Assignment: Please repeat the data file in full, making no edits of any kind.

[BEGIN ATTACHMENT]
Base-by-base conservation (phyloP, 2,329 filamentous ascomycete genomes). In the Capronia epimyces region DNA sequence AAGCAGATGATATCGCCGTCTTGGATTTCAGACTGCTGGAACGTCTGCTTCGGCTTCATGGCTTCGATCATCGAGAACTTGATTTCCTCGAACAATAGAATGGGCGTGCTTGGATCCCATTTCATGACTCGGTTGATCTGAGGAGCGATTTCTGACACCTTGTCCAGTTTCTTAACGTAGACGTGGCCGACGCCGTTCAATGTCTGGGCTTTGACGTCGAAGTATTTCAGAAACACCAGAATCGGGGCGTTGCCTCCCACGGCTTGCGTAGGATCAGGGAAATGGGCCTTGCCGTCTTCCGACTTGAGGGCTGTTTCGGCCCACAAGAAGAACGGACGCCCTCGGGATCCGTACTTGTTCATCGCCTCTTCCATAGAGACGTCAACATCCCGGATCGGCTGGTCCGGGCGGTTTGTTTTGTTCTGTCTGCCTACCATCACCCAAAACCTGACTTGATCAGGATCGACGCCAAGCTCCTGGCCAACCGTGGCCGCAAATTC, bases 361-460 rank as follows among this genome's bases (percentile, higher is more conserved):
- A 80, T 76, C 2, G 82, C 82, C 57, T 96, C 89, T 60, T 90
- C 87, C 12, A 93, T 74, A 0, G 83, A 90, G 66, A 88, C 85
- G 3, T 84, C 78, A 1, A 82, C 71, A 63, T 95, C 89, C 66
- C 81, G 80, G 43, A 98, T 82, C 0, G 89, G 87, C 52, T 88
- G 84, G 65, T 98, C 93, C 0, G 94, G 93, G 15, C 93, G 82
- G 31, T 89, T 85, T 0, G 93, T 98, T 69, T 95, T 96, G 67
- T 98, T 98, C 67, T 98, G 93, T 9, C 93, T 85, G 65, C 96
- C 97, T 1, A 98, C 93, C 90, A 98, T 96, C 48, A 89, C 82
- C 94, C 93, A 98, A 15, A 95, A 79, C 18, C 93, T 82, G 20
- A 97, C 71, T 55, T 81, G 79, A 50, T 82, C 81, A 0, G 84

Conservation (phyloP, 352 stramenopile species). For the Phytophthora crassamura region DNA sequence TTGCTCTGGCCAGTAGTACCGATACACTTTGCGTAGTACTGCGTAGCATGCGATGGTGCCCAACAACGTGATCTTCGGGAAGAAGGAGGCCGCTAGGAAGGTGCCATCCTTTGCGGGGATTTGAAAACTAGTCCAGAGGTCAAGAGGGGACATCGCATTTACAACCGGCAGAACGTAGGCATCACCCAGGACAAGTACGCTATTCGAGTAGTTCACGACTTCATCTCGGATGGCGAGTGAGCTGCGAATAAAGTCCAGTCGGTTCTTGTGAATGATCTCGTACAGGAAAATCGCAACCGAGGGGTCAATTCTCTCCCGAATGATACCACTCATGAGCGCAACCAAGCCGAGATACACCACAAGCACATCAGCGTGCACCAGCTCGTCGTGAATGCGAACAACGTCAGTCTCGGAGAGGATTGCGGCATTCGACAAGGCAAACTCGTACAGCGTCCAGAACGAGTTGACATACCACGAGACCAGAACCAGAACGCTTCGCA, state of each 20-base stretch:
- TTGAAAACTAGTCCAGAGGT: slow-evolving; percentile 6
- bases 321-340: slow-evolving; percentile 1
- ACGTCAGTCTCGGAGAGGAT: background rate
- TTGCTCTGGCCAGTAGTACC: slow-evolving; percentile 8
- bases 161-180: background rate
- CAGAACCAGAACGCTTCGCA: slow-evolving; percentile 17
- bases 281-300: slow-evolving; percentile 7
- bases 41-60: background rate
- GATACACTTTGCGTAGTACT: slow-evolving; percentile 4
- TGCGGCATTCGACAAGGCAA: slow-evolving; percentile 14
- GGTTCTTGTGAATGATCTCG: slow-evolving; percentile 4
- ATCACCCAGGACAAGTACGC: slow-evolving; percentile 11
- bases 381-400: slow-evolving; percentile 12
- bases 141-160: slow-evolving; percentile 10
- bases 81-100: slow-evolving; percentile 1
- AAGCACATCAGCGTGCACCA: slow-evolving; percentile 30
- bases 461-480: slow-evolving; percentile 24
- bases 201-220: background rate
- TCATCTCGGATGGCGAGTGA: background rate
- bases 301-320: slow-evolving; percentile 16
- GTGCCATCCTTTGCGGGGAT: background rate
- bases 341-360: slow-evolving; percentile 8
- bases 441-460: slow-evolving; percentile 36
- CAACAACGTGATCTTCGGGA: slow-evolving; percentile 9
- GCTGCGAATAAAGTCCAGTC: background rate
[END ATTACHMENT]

Base-by-base conservation (phyloP, 2,329 filamentous ascomycete genomes). In the Capronia epimyces region DNA sequence AAGCAGATGATATCGCCGTCTTGGATTTCAGACTGCTGGAACGTCTGCTTCGGCTTCATGGCTTCGATCATCGAGAACTTGATTTCCTCGAACAATAGAATGGGCGTGCTTGGATCCCATTTCATGACTCGGTTGATCTGAGGAGCGATTTCTGACACCTTGTCCAGTTTCTTAACGTAGACGTGGCCGACGCCGTTCAATGTCTGGGCTTTGACGTCGAAGTATTTCAGAAACACCAGAATCGGGGCGTTGCCTCCCACGGCTTGCGTAGGATCAGGGAAATGGGCCTTGCCGTCTTCCGACTTGAGGGCTGTTTCGGCCCACAAGAAGAACGGACGCCCTCGGGATCCGTACTTGTTCATCGCCTCTTCCATAGAGACGTCAACATCCCGGATCGGCTGGTCCGGGCGGTTTGTTTTGTTCTGTCTGCCTACCATCACCCAAAACCTGACTTGATCAGGATCGACGCCAAGCTCCTGGCCAACCGTGGCCGCAAATTC, bases 361-460 rank as follows among this genome's bases (percentile, higher is more conserved):
- A 80, T 76, C 2, G 82, C 82, C 57, T 96, C 89, T 60, T 90
- C 87, C 12, A 93, T 74, A 0, G 83, A 90, G 66, A 88, C 85
- G 3, T 84, C 78, A 1, A 82, C 71, A 63, T 95, C 89, C 66
- C 81, G 80, G 43, A 98, T 82, C 0, G 89, G 87, C 52, T 88
- G 84, G 65, T 98, C 93, C 0, G 94, G 93, G 15, C 93, G 82
- G 31, T 89, T 85, T 0, G 93, T 98, T 69, T 95, T 96, G 67
- T 98, T 98, C 67, T 98, G 93, T 9, C 93, T 85, G 65, C 96
- C 97, T 1, A 98, C 93, C 90, A 98, T 96, C 48, A 89, C 82
- C 94, C 93, A 98, A 15, A 95, A 79, C 18, C 93, T 82, G 20
- A 97, C 71, T 55, T 81, G 79, A 50, T 82, C 81, A 0, G 84

Conservation (phyloP, 352 stramenopile species). For the Phytophthora crassamura region DNA sequence TTGCTCTGGCCAGTAGTACCGATACACTTTGCGTAGTACTGCGTAGCATGCGATGGTGCCCAACAACGTGATCTTCGGGAAGAAGGAGGCCGCTAGGAAGGTGCCATCCTTTGCGGGGATTTGAAAACTAGTCCAGAGGTCAAGAGGGGACATCGCATTTACAACCGGCAGAACGTAGGCATCACCCAGGACAAGTACGCTATTCGAGTAGTTCACGACTTCATCTCGGATGGCGAGTGAGCTGCGAATAAAGTCCAGTCGGTTCTTGTGAATGATCTCGTACAGGAAAATCGCAACCGAGGGGTCAATTCTCTCCCGAATGATACCACTCATGAGCGCAACCAAGCCGAGATACACCACAAGCACATCAGCGTGCACCAGCTCGTCGTGAATGCGAACAACGTCAGTCTCGGAGAGGATTGCGGCATTCGACAAGGCAAACTCGTACAGCGTCCAGAACGAGTTGACATACCACGAGACCAGAACCAGAACGCTTCGCA, state of each 20-base stretch:
- TTGAAAACTAGTCCAGAGGT: slow-evolving; percentile 6
- bases 321-340: slow-evolving; percentile 1
- ACGTCAGTCTCGGAGAGGAT: background rate
- TTGCTCTGGCCAGTAGTACC: slow-evolving; percentile 8
- bases 161-180: background rate
- CAGAACCAGAACGCTTCGCA: slow-evolving; percentile 17
- bases 281-300: slow-evolving; percentile 7
- bases 41-60: background rate
- GATACACTTTGCGTAGTACT: slow-evolving; percentile 4
- TGCGGCATTCGACAAGGCAA: slow-evolving; percentile 14
- GGTTCTTGTGAATGATCTCG: slow-evolving; percentile 4
- ATCACCCAGGACAAGTACGC: slow-evolving; percentile 11
- bases 381-400: slow-evolving; percentile 12
- bases 141-160: slow-evolving; percentile 10
- bases 81-100: slow-evolving; percentile 1
- AAGCACATCAGCGTGCACCA: slow-evolving; percentile 30
- bases 461-480: slow-evolving; percentile 24
- bases 201-220: background rate
- TCATCTCGGATGGCGAGTGA: background rate
- bases 301-320: slow-evolving; percentile 16
- GTGCCATCCTTTGCGGGGAT: background rate
- bases 341-360: slow-evolving; percentile 8
- bases 441-460: slow-evolving; percentile 36
- CAACAACGTGATCTTCGGGA: slow-evolving; percentile 9
- GCTGCGAATAAAGTCCAGTC: background rate